Better understand who makes up your audience, how often they’re listening to your music, and how they’re streaming with new audience segmentation data.
Understanding your audience is one of the most crucial aspects of building a successful career as an artist, but the data we provide at Spotify for Artists is equally critical when it comes to helping you understand who your art is resonating with and how they’re streaming your music.
With these new audience segments, you (and your team) will have powerful insights to help achieve your goals – not only growing your audience, but also deepening your relationship with fans.
Up until today, the data has been high level, focusing on total streams, monthly listeners, and followers to gauge how well you’re developing an audience on Spotify. While those data points are important, they lack nuance — your monthly listener metric doesn’t differentiate between your biggest fans and people who have streamed you just one time.
But this nuance matters, because different types of listeners stream your music in different ways in the future. Your active audience will likely generate far more future streams of your music than listeners who have only streamed you from programmed sources. In fact, we've seen that on average, people who actively stream a song will play that artist's music 4x more in the next 6 months. We used those insights into listeners’ future streaming behavior to build audience segments.
With these new segments, you can dive deeper, understanding how listeners who stream your music in different ways reflect different levels of fandom.
Get a 360-degree view of your audience
Today we’re introducing the Segments tab, which replaces the active audience tab. It will now display your total audience — a look at your unique listeners from the past two years. It includes your active audience and two new segments: previously active audience and programmed audience.
These additional segments will provide a more complete picture of your audience, by going beyond the listeners who are actively streaming and revealing the ones who aren’t.
Understanding your total audience can help you identify areas for your audience to grow and you can measure how effectively you’re converting more casual listeners into true fans over time. Below is a breakdown to help explain what these segments are, and, more importantly, why they matter.
Listeners in this audience were in your active audience within the past two years, but have not intentionally streamed your music in the past 28 days.
These are listeners who haven’t streamed your music actively in the past two years. But they have streamed your music from programmed sources like editorial playlists, personalized playlists (like Discover Weekly, mixes, personalized editorial playlists, etc.), Radio & Autoplay, or playlists by other listeners at least once in the past two years.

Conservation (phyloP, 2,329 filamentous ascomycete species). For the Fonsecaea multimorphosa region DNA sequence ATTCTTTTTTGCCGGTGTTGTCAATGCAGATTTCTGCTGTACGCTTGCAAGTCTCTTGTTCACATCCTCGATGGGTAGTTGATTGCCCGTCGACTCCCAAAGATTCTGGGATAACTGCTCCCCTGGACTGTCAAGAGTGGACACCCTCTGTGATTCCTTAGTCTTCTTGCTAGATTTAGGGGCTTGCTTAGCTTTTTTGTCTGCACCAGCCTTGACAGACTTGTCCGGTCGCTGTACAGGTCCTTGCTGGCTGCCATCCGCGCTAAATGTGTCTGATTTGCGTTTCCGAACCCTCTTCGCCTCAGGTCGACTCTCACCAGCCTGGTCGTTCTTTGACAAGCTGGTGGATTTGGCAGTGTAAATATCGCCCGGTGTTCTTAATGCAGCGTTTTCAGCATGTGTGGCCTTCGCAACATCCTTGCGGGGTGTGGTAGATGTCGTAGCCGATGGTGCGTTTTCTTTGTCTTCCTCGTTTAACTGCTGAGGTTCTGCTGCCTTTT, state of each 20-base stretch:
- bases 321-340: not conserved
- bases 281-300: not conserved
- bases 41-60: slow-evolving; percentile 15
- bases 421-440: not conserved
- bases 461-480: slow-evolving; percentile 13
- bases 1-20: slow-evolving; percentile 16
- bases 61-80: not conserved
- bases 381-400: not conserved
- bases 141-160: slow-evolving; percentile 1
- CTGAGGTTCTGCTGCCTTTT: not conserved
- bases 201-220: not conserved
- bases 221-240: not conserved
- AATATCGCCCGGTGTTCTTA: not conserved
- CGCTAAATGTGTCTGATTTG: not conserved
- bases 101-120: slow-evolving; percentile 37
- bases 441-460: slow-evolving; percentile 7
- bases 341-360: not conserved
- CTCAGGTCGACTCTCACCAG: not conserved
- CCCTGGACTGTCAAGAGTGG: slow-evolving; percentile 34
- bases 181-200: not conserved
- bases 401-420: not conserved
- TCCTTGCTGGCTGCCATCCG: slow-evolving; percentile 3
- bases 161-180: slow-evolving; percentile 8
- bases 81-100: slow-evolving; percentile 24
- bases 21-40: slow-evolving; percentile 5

These are valuable listeners who have intentionally streamed your music in the past 28 days from active sources, including your artist profile, album and release pages, and their own libraries and playlists. On average, this active audience makes up 33% of a total audience, but about 60% of streams and 80% of merch sales on Spotify. It's important to engage these listeners so they keep listening and remain in your active audience.
These are your most dedicated active listeners in the past 28 days. They are also the most likely to keep streaming your music.
These are active listeners who intentionally streamed your music many times in the past 28 days. While they’re not engaging as frequently as super listeners, they could still develop into super listeners.
The last segment is made up of active listeners who intentionally streamed your music once or a couple times in the past 28 days. They could develop into moderate listeners.
While growing your active audience, and super listeners in particular, can have a huge impact on the number of streams you get and how much of your audience will stick around long term, your previously active and programmed audiences are valuable signals too.
Listeners in your previously active audience have already shown an interest in your music by streaming actively in the past and may be easier to re-engage. Listeners in your programmed audience, on the other hand, haven’t streamed your music actively in the past two years and may be discovering your music for the first time through channels like editorial playlists or radio.
Each of these segments is important to understand and can help you keep track of your total audience at different stages – from the listeners who just discovered your music to the ones who can’t get enough. These new audience segments can help you build a feedback loop that connects marketing and release strategies to long-term engagement and fandom – the kind that fuels long-term careers.